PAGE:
Katz: The UAD Precision Enhancer has been a surprise tool for me in the mastering environment. I like to say that bass is the final frontier, and I’m sure that Emily and Pete would agree with me that getting bass right is a common issue. One big reason that it can be an issue really boils down to not having accurate monitoring in the mix room. The result is that the bass instrument loses clarity and you can’t really hear the notes as well as you should. It gets lumpy.
6. How do you feel about tape machine emulations?
Lazar: Although I have a lot of amazing analog gear and tape machines at The Lodge, unfortunately, sometimes budgets do not allow for lengthy sessions and the extra cost of analog tape. In those instances, I rely on the UAD tape machine plugins. I frequently use the Ampex ATR-102 Mastering Tape Recorder Plug-In to add just the right touch of analog flavor and vibe. I am very lucky to have the analog version of the limited-edition Shadow Hills Mastering Compressor at The Lodge, and I absolutely love it. A lot of the albums I have mastered have been blessed with a stereo trip through that analog box but, that being said, to be able to manipulate certain stems digitally with the UAD plug-in version of that world class compressor, before hitting my analog chain, is nothing short of awesome.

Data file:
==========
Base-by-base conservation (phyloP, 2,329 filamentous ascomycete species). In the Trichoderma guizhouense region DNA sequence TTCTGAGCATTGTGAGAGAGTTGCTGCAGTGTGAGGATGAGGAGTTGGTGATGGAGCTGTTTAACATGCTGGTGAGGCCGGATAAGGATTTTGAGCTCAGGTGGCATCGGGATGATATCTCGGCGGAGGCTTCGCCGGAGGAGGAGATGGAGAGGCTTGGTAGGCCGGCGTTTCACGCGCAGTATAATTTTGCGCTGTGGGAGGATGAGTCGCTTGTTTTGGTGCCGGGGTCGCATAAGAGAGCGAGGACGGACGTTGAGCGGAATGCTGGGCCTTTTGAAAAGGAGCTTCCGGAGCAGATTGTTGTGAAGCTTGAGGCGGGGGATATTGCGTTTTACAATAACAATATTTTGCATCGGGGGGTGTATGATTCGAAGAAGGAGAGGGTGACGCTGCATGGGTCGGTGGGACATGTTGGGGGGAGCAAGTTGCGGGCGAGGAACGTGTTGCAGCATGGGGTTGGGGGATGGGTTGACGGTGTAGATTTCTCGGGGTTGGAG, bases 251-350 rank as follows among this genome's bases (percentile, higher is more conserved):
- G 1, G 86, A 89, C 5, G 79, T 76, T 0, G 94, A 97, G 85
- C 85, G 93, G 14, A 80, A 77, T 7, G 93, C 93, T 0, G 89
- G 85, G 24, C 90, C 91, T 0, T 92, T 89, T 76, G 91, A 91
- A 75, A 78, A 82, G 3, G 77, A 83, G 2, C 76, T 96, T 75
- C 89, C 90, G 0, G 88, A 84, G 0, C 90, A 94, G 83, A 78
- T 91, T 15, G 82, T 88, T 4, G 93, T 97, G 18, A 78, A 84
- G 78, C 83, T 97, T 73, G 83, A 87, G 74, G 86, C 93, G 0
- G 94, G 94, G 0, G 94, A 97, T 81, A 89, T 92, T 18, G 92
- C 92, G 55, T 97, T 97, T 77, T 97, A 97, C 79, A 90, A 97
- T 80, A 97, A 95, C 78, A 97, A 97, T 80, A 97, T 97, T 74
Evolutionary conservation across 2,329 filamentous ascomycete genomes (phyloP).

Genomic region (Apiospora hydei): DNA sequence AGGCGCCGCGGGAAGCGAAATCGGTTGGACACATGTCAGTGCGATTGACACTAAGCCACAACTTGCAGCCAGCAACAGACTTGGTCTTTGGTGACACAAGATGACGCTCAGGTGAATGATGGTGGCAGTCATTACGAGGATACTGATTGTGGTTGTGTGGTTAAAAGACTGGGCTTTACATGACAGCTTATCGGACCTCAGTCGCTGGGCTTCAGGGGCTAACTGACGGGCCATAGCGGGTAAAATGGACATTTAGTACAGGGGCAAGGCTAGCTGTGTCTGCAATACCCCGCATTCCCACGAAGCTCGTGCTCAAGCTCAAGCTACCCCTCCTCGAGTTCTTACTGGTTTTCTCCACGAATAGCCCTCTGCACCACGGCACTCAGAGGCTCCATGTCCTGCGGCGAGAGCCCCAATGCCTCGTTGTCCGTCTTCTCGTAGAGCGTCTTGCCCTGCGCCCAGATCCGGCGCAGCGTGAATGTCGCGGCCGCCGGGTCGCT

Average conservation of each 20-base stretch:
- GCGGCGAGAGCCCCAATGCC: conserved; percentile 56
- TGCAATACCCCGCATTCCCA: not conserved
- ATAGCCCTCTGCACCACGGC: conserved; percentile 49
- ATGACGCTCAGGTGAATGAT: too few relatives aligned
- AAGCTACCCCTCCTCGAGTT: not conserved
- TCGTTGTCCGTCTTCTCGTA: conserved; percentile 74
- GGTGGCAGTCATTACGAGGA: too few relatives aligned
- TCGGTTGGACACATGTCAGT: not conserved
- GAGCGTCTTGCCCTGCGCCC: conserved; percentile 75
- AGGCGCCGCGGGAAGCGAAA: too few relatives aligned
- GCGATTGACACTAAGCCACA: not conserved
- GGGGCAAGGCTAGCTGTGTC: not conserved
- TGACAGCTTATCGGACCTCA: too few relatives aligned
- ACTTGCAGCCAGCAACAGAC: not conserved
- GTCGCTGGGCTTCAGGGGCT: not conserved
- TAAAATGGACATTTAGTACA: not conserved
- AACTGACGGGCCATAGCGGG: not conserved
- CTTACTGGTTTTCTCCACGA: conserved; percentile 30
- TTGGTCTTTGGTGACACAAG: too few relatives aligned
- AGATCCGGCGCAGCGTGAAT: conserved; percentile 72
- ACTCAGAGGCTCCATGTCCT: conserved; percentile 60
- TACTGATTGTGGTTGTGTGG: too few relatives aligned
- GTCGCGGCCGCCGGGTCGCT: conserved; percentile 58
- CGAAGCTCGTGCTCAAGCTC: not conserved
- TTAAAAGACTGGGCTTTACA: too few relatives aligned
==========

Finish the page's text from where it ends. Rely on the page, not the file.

Katz: I use the UAD Studer and Ampex tape decks on occasion, though I have my preferences outside the box as well. We’re seeing more and more stem mastering situations and, for those, the UAD Ocean Way can be used to bring out ambience or space on vocals that are too small or too dry. I’m also fond of using the UAD EMT 250 when I’m working with stems. That’s an excellent re-creation and makes for good reverb, so why not use it for stem mastering?
7. How do you know when a track that you’re mastering is done?